First the good news... Horsemen’s Park set an all-time attendance record this year.

The track lured 67,800 fans for its nine-day live meet. That easily surpassed the 46,500 fans who attended the weather-plagued meet of a year ago.

The facility has tweaked its number of race days over the years so the comparison to 2018 is probably the most accurate. But of the nine racing days last year, eight were either damp and chilly (60 degrees and lower) or brutally hot (100 degrees and higher).

This year’s numbers were boosted by two big promotions — an appearance by a team of Budweiser Clydesdales that drew 12,000 and a Family Fun Day featuring ostrich and camel races that drew 16,000.

I was there for those crazy races, and it was the largest crowd I’ve ever seen in the facility’s 22 years of live racing. It made for a tremendous atmosphere, though many fans complained of the long concession lines and parking problems.

“We learned a lot from that big day,’’ Horsemen’s Park General Manager Mike Newlin said. “I think maybe in the future we’re going to try to spread out something like that over two days.’’

Those busy days boosted the overall daily attendance to 7,533, just short of the 7,700 average for the five-day meet in 2016.

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Now, for what Newlin knows will be the bad news. Sports books are in the works at the Iowa casinos and those could seriously affect Horsemen’s Park in every negative way possible.

“Instead of having one hand tied behind our back, we’re going to have two,’’ Newlin said. “There’s not another racetrack in America that has four casinos within 10 minutes the way we do.’’

He added that those sports books probably will be adding simulcasting, which will take more revenue from the Nebraska racing industry.

“It could get pretty bad,’’ he said. “I hope we can run nine days of racing next year, but we’ll have to see how much we’re going to be impacted by what’s happening in Iowa.’’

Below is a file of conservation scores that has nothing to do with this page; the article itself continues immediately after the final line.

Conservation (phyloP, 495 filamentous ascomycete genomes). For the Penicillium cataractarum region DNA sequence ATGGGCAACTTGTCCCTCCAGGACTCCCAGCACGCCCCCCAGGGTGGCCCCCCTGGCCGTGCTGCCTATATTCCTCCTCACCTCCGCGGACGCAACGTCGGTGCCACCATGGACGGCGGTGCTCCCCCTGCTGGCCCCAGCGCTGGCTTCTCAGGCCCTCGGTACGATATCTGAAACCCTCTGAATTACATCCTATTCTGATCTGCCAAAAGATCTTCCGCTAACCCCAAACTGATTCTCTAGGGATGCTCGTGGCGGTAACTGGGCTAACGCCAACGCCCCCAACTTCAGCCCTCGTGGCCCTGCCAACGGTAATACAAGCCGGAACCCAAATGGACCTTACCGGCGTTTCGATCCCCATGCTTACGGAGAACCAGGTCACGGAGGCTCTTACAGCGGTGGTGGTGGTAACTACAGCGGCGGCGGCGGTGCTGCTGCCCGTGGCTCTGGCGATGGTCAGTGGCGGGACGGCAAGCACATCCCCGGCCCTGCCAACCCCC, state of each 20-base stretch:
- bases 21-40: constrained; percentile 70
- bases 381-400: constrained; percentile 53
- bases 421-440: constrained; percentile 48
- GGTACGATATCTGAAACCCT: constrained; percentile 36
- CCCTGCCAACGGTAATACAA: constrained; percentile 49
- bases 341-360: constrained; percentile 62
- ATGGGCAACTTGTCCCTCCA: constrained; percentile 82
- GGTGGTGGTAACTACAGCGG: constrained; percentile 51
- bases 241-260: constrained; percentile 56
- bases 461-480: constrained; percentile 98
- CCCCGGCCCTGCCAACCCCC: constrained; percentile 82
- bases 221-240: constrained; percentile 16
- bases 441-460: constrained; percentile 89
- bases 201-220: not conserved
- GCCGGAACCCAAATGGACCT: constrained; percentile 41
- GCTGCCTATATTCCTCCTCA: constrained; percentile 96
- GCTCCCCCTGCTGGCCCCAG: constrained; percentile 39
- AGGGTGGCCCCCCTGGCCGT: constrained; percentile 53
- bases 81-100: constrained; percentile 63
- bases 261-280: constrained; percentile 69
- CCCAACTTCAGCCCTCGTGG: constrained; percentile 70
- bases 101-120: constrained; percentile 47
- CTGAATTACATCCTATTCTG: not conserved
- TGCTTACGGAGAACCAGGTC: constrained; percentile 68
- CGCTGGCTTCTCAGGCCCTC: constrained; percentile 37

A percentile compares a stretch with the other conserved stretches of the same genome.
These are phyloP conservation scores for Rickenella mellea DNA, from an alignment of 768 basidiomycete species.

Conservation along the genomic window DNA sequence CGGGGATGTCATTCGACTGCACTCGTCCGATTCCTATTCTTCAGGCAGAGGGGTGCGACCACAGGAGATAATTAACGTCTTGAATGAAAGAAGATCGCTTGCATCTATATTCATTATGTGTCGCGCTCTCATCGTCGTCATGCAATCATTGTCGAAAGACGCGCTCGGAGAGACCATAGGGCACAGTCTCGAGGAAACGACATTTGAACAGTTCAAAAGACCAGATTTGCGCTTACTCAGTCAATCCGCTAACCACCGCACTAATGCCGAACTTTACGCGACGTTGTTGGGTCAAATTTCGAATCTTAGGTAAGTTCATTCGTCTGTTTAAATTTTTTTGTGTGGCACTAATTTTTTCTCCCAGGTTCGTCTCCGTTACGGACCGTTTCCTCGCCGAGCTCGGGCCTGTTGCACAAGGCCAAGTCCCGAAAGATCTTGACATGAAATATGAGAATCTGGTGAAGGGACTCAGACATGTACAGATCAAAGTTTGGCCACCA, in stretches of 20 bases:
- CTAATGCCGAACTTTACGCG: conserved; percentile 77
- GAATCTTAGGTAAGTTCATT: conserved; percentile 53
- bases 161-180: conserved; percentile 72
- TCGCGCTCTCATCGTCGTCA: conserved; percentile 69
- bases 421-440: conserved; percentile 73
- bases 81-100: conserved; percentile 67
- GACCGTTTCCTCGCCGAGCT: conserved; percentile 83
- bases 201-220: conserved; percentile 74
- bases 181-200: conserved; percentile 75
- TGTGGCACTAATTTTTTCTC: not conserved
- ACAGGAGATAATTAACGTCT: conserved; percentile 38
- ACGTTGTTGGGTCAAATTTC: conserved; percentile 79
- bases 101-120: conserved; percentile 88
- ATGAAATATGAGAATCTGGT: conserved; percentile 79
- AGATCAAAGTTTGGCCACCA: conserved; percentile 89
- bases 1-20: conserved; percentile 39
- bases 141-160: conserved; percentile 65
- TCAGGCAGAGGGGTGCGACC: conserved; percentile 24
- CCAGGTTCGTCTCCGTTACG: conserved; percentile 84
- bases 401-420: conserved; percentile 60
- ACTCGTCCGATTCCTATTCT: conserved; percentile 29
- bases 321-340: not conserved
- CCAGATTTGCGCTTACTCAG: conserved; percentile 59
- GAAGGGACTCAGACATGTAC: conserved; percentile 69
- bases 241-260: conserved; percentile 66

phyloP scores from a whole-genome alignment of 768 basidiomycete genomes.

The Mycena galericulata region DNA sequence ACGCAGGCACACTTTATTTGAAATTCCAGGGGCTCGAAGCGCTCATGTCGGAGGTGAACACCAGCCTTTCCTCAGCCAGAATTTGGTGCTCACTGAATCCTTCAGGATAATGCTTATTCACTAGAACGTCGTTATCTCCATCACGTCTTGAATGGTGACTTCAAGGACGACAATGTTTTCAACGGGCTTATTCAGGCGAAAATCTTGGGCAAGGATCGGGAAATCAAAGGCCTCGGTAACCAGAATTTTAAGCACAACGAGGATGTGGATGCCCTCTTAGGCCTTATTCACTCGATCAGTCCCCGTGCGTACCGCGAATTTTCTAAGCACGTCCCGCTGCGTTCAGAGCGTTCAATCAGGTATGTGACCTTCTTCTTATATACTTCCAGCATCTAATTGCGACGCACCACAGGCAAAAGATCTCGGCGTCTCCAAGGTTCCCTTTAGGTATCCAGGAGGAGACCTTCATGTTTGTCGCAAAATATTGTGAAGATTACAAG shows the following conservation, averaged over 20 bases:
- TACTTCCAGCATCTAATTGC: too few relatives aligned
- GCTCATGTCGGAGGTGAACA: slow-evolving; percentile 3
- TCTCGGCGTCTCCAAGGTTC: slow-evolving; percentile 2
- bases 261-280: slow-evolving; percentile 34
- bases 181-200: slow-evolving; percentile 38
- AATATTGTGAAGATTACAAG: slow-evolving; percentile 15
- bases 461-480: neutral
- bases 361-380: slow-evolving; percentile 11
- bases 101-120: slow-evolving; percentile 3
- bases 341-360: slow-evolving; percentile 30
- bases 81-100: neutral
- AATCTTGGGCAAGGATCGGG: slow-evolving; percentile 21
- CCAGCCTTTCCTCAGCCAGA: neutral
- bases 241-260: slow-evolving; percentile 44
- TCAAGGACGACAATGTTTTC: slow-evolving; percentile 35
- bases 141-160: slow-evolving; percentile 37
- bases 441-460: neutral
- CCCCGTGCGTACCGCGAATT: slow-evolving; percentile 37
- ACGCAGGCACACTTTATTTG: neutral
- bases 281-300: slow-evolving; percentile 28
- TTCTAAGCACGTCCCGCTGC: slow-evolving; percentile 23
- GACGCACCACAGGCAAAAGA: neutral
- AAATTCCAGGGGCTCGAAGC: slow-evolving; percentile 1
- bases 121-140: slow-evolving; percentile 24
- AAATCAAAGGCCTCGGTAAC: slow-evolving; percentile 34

It’s a frustrating time for Newlin, who is working hard to keep live racing going in Omaha. Past attempts to add casino gambling on the ballot have failed, and the GM says time is running out.

“We’re going to try again in 2020,’’ he said. “I really feel as though our mutuel handle numbers could decline by 30 to 50% if we don’t do something.’’

That’s a dire prediction when the other state racetracks are also counting on shared revenues from Horsemen’s Park.

The mutuel handle was trending upward over the nine-day meet, with an on-track total of almost $1.2 million — $100,000 more than last year. Still, it’s hard to ignore those gambling storm clouds brewing just across the river.

“This was a challenging meet for us but I thought our people did a great job,’’ Newlin said. “But those sports books have me worried, so we’ll just have to see what the future holds.’’

Now let’s do some racetrack housekeeping as we close out this year’s meet:

  • Alberto Pusac won the jockey title with 17 wins, finishing ahead of runner-up Chris Fackler (13). Pusac, riding for the first time at Horsemen’s Park, had three wins on the final weekend.
  • Marissa Black held on to win the training title with six wins, one more than runners-up David Anderson and Mark Hibdon. Black usually trains in Oklahoma and did not have horses running on the final two days at Horsemen’s Park.
  • The last race of the meet was one of the best as Go Gold rallied to win the $20,000 Who Doctor Who Stakes by a nose. It was the kind of heart-pounding finish that reinforced the excitement of live racing.
  • One of the meet’s best stories was longtime trainer Terry Hemmer winning a stakes race with his one-horse stable. Hemmer, who has been training since 1966, had his stable cut in half when his other horse was claimed during the meet.
  • Newlin still insists that his mount in the camel race got up in the final stride to post the victory. The Horsemen’s Park stewards ruled otherwise in the non-gambling race.
  • In Grand Island, Bruce Swihart is retiring as the CEO at Fonner Park and will be replaced by Omaha native Chris Kotulak. Those are two good men who have devoted much of their lives to horse racing and we wish them both the best in the future.
  • Some recent milestones also deserve mention. Trainers Marvin Johnson and David Anderson each picked up career wins No. 2,000, Jim Compton saddled career winner No. 1,000 and jockey Jake Olesiak rode his 1,000th winner.